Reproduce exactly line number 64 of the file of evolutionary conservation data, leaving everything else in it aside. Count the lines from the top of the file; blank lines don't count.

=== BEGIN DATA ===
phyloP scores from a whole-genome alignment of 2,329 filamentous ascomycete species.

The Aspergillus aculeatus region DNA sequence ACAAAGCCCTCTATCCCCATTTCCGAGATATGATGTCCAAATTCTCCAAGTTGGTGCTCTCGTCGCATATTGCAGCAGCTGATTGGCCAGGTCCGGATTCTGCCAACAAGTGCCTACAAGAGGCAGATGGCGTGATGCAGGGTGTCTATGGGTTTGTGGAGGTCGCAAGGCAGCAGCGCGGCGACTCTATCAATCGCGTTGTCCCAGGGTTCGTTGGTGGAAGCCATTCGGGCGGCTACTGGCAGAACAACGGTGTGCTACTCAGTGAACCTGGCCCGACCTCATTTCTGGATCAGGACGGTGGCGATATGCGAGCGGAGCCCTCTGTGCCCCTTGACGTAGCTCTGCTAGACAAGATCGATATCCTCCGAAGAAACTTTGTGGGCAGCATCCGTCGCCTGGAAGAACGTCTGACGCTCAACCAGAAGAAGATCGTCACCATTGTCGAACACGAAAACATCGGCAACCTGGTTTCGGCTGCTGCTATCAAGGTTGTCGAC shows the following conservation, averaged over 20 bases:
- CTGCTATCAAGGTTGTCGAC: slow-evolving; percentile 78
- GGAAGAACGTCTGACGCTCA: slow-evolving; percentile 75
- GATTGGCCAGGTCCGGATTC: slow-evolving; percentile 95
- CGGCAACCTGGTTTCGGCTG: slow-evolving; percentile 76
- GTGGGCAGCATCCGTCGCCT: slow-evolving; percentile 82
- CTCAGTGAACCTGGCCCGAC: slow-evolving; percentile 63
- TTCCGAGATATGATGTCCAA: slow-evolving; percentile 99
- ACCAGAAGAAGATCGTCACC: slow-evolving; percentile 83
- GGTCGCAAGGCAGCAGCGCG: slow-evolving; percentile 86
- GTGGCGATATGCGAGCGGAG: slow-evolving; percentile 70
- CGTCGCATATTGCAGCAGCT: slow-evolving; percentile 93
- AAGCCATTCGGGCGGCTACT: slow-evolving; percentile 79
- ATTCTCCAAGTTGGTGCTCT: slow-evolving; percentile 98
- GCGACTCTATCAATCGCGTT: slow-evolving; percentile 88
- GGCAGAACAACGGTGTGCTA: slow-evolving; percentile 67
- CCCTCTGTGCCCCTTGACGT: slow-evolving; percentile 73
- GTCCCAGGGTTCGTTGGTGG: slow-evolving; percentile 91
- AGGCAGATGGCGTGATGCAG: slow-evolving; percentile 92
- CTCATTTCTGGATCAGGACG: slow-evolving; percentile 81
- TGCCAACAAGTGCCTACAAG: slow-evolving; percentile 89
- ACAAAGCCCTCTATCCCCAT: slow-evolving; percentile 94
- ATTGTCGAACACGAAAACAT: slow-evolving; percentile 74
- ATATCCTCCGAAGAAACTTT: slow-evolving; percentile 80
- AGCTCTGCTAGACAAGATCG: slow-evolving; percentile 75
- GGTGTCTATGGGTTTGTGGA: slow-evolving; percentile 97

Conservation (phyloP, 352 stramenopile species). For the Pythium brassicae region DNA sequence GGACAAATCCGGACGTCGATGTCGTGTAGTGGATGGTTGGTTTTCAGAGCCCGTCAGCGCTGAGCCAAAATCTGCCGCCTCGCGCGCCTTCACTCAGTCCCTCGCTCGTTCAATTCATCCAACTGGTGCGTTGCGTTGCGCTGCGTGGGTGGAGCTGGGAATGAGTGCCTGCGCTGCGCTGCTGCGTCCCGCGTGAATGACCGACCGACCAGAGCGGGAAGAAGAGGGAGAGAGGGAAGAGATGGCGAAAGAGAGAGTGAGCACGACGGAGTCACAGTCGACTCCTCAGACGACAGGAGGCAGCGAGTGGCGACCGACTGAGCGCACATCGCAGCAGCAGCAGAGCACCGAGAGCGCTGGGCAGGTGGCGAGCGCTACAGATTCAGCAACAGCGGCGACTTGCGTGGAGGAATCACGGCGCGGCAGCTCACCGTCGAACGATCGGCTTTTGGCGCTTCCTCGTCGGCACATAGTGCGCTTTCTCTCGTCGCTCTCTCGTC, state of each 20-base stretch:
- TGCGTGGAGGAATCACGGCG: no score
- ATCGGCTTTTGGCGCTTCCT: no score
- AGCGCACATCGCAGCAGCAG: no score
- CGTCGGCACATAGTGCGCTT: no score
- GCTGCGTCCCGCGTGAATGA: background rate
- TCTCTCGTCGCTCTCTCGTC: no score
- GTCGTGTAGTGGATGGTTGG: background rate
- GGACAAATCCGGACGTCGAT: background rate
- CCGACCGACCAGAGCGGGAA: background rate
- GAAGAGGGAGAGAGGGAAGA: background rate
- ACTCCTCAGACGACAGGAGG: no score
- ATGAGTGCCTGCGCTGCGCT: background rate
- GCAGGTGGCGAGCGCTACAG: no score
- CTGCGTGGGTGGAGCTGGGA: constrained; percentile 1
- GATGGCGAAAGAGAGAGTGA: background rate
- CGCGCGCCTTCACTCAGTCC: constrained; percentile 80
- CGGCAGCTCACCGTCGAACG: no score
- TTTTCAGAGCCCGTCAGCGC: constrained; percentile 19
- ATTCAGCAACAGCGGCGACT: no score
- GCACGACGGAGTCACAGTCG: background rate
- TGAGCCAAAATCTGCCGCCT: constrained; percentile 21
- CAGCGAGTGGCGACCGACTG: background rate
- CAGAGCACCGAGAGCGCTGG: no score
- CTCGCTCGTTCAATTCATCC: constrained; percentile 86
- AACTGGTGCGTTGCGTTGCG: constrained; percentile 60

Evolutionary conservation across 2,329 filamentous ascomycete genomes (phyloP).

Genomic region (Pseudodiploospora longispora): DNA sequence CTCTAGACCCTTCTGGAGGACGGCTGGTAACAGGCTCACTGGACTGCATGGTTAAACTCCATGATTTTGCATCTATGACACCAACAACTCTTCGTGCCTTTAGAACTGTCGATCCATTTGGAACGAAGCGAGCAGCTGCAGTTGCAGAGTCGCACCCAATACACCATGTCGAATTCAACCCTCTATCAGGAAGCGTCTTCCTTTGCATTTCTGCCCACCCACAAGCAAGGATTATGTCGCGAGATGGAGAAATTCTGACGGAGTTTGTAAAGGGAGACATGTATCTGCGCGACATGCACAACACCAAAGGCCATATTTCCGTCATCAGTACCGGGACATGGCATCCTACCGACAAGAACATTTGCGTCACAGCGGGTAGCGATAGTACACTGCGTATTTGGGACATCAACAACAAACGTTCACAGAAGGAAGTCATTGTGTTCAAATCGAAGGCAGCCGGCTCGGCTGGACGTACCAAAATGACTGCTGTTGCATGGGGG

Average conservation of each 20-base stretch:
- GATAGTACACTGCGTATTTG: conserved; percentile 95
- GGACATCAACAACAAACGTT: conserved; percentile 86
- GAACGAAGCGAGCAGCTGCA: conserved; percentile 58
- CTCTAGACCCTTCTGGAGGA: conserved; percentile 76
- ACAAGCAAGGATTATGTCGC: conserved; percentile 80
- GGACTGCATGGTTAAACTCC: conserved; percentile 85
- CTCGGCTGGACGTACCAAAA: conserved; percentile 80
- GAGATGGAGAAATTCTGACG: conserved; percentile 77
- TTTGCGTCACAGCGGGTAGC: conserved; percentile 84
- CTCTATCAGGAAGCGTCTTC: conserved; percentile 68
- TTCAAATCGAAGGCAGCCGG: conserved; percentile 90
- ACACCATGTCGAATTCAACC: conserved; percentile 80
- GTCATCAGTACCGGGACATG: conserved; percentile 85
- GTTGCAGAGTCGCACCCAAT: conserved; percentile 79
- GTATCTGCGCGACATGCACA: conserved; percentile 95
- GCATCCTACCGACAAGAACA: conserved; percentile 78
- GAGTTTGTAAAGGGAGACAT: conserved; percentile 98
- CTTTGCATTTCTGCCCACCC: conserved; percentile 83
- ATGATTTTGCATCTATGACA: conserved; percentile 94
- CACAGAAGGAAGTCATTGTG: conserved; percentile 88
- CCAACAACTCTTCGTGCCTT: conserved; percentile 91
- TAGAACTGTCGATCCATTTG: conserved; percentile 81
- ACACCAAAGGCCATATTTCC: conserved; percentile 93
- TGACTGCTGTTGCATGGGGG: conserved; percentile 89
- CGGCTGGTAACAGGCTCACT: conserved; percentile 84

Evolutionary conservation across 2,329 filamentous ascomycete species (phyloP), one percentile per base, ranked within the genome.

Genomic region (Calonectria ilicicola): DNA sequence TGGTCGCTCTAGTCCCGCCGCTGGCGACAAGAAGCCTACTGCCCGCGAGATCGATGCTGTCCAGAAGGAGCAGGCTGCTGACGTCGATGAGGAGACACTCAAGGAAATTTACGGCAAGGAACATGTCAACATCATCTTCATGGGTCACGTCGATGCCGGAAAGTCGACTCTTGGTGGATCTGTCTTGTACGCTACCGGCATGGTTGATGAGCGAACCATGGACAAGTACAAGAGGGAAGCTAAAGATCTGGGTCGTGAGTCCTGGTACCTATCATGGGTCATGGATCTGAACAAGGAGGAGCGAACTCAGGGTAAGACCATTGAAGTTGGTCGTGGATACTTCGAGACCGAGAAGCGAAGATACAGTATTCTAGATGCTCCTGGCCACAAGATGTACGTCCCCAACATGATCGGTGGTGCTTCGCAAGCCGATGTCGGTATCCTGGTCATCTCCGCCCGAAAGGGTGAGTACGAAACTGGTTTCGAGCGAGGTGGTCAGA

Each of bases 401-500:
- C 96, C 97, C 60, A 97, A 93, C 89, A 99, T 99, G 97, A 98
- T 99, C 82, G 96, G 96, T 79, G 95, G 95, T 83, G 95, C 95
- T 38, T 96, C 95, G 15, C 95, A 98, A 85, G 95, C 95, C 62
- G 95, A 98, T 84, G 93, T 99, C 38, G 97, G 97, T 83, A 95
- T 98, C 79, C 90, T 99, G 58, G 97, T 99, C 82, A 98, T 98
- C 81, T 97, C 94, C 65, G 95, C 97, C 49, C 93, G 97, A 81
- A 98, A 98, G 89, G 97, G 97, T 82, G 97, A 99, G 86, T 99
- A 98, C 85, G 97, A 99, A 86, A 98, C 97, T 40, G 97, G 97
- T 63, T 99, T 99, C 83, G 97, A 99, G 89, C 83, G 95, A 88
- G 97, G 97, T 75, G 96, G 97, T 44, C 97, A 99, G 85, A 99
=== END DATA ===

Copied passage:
- GAGATGGAGAAATTCTGACG: conserved; percentile 77